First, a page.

Unfortunately, the wine has gone way off, in that it melts away its consumer into a gooey, disgusting blob. Mix this in an unrelentingly bleak outlook on the human race as a whole and a detailing of the extremes of the lowest end of city life and the horror of the film begins to resemble a Hubert Selby, Jr. novel with melt effects.
For example: a scene where a homeless man’s penis is cut off, and then tossed around by his fellow homeless compatriots in a junkyard, is played for laughs–complete with “wacky” music playing on the soundtrack despite its disquieting implications.
This surprisingly stylish low-budget horror flick accomplishes a lot with very little, mixing gruesome visuals with dark comedy. It’s a film whose population ranges from the downtrodden to outright gross, that depicts the urban homeless that live on the fringes of society as living monsters and the heartless goons that exploit them alike with equal disgust.
Now a well-established cult film within the “melt” subgenre of horror films that came out during the 80s, Street Trash is a disturbing (and often disheartening) look at an easily forgotten population of the mentally ill, war vets, and addicts that live on the streets and are treated like trash.
9. Parents (1989)
To kids, their parents always seem weird: they have a secret language that you’re not privy to and their actions are often outside your ken. So if they seem strange, it’s not anything out of the ordinary–that is, until you begin to suspect that there’s something much darker going on.
This is the sort of unnerving nightmare that ten-year-old Michael begins to experience when he begins to realize that his picture-perfect square parents (Randy Quaid and Mary Beth Hurt) may be cannibals.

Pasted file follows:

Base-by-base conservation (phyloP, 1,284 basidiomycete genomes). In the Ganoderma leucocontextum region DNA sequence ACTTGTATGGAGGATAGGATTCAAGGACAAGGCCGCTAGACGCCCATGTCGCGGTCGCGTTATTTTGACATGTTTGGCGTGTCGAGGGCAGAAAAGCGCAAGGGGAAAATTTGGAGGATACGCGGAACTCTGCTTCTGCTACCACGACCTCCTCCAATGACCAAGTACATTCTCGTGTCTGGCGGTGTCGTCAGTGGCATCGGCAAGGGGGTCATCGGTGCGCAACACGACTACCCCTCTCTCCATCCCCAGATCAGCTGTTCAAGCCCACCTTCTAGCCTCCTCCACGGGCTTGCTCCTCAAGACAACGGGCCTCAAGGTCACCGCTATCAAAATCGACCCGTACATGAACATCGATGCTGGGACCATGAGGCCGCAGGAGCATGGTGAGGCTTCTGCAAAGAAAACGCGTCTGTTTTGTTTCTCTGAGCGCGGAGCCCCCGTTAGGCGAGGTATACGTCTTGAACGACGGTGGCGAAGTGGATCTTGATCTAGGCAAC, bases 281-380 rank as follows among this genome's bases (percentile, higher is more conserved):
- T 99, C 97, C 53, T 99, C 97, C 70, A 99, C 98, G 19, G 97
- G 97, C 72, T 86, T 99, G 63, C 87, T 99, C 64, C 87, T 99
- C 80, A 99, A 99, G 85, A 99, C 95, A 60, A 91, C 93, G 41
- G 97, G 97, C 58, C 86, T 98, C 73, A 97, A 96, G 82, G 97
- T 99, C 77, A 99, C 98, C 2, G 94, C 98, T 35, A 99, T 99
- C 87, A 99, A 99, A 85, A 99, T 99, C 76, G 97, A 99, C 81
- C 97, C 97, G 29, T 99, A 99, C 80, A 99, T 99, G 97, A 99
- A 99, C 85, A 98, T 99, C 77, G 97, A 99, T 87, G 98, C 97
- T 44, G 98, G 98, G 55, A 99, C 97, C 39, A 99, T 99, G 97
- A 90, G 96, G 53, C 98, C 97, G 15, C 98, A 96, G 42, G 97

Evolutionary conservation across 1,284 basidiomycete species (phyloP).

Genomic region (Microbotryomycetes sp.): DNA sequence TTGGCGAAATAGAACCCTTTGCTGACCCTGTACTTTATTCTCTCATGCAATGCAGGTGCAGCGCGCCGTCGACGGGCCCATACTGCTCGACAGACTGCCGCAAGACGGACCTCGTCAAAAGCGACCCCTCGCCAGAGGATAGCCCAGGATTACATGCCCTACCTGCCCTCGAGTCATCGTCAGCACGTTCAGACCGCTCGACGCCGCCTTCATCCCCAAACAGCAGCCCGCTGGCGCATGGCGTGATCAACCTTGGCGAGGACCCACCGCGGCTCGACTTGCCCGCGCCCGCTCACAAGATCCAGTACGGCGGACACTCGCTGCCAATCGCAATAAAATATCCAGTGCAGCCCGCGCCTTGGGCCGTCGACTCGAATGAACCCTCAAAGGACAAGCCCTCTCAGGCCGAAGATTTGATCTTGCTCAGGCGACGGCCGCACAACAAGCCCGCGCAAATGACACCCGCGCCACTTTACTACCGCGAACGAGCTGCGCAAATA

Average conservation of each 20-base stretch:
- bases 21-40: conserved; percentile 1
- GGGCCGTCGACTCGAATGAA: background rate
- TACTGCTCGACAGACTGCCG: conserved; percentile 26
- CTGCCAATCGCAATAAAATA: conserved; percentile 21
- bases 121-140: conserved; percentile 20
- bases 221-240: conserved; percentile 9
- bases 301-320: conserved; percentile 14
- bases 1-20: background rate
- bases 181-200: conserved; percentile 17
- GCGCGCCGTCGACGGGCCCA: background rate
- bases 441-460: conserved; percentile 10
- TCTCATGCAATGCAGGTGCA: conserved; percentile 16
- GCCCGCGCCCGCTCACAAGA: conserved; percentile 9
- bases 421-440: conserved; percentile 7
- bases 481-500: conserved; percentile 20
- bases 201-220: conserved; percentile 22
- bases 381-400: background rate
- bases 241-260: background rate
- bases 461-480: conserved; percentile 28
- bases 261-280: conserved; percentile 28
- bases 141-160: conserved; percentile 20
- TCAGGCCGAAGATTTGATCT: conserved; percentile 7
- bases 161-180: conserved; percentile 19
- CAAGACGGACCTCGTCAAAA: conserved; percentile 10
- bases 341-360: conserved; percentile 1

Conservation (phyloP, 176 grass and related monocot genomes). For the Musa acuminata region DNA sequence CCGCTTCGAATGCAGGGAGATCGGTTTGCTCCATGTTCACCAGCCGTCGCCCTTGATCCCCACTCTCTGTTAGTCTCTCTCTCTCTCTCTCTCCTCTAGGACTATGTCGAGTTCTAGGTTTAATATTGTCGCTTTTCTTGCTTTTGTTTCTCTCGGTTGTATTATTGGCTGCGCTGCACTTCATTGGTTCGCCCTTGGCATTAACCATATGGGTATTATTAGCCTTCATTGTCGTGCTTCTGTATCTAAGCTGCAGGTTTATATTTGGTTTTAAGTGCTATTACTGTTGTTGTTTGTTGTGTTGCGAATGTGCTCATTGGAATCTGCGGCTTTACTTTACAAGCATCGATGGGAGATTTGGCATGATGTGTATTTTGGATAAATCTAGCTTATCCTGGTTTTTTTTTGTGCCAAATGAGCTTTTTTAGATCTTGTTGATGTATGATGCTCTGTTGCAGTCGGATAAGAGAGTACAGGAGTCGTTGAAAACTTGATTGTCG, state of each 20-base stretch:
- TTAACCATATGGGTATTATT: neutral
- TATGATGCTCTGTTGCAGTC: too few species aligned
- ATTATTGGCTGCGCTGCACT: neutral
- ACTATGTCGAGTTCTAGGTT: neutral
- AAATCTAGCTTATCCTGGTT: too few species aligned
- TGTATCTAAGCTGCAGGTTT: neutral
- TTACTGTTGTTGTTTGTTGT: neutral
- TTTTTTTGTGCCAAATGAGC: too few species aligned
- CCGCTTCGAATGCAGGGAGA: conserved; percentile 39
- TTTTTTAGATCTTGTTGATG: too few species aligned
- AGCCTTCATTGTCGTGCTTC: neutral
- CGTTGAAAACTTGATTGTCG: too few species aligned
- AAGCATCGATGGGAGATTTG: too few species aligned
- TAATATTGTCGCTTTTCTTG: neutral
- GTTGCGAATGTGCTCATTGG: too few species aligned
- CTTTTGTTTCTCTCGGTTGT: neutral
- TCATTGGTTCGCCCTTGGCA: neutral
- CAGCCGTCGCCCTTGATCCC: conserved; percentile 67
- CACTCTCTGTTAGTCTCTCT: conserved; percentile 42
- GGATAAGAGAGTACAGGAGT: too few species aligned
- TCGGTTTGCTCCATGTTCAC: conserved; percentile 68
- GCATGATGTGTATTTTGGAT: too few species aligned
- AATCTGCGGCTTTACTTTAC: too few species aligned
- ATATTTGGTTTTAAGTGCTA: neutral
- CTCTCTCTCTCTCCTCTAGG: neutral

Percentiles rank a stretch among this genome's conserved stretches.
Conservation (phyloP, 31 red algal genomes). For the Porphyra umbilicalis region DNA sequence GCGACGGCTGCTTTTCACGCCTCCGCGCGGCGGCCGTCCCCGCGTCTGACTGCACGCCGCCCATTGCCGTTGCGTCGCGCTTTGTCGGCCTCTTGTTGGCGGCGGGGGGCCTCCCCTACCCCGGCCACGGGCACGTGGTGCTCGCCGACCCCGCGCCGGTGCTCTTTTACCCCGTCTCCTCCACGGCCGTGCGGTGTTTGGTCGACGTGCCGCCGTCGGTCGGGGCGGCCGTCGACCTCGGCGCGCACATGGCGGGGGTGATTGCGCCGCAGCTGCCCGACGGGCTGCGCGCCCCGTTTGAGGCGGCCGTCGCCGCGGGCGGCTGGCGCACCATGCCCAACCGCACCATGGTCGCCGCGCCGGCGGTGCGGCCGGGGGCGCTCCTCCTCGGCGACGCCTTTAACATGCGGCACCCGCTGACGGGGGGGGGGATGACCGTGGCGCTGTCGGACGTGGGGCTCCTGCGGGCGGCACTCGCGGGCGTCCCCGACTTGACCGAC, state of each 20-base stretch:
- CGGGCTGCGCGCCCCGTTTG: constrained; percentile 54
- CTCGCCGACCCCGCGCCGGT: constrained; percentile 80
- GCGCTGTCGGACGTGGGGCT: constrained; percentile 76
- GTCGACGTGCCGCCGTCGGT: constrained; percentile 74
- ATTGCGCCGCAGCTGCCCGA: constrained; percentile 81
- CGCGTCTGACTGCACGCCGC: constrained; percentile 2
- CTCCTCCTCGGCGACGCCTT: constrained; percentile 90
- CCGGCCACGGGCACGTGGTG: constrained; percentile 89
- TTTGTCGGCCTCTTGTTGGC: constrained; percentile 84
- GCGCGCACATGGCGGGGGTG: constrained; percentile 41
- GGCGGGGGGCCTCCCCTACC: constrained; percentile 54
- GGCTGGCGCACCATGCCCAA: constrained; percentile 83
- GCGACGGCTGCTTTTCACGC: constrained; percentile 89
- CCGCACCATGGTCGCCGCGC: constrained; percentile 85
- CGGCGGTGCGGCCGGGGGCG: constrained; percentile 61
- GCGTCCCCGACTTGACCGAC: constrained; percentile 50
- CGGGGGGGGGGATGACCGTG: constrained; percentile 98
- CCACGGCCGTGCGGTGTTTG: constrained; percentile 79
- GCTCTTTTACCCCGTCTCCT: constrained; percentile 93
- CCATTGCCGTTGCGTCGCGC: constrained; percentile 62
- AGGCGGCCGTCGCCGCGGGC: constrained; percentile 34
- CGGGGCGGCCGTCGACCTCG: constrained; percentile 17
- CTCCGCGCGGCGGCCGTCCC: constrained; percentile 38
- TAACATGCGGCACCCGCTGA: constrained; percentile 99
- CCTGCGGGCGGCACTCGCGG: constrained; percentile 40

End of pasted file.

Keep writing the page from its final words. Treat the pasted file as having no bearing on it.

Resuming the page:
A rather bizarre mix of horror, satire, and comedy, Parents is a weird domestic horror film that places its poor juvenile protagonist squarely in the center of an upsetting situation. This bizarre debut by actor-director Bob Balaban (who also directed the weird Disney horror film My Boyfriend’s Back) is worth a watch for those that enjoy their horror dripping with satire and offbeat, twisted comedy.
10. Stage Fright (1987)
Actors are universally considered the worst: over-dramatic, self-centered, and disconnected from the real world, actors have gained a bad reputation over the centuries for these negative traits. But that doesn’t mean they should be murdered, much less by one of their own.
In Stage Fright, however, this is exactly what happens: while a group of young actors rehearse a play, an escaped mental patient (who is also an actor) finds his way into their theater and begins to pick them off one by one. This is made all the more strange/amusing because the killer wears a costume owl head throughout.
Well-received upon its release, this slasher flick has gained a cult following since, distinguishing itself through its stylish direction and obvious giallo influence. No wonder: the director of the film had previously worked with Dario Argento as an assistant director. Combine this with a witty script, well-realized characters, and a film that understands its genre, and you have a smarter-than-your-average 80s slasher film in Stage Fright.
Author Bio: Mike Gray is a writer and editor from the Jersey Shore. His work has appeared on Cracked and Funny or Die, and he maintains a film and TV blog at mikegraymikegray.wordpress.com.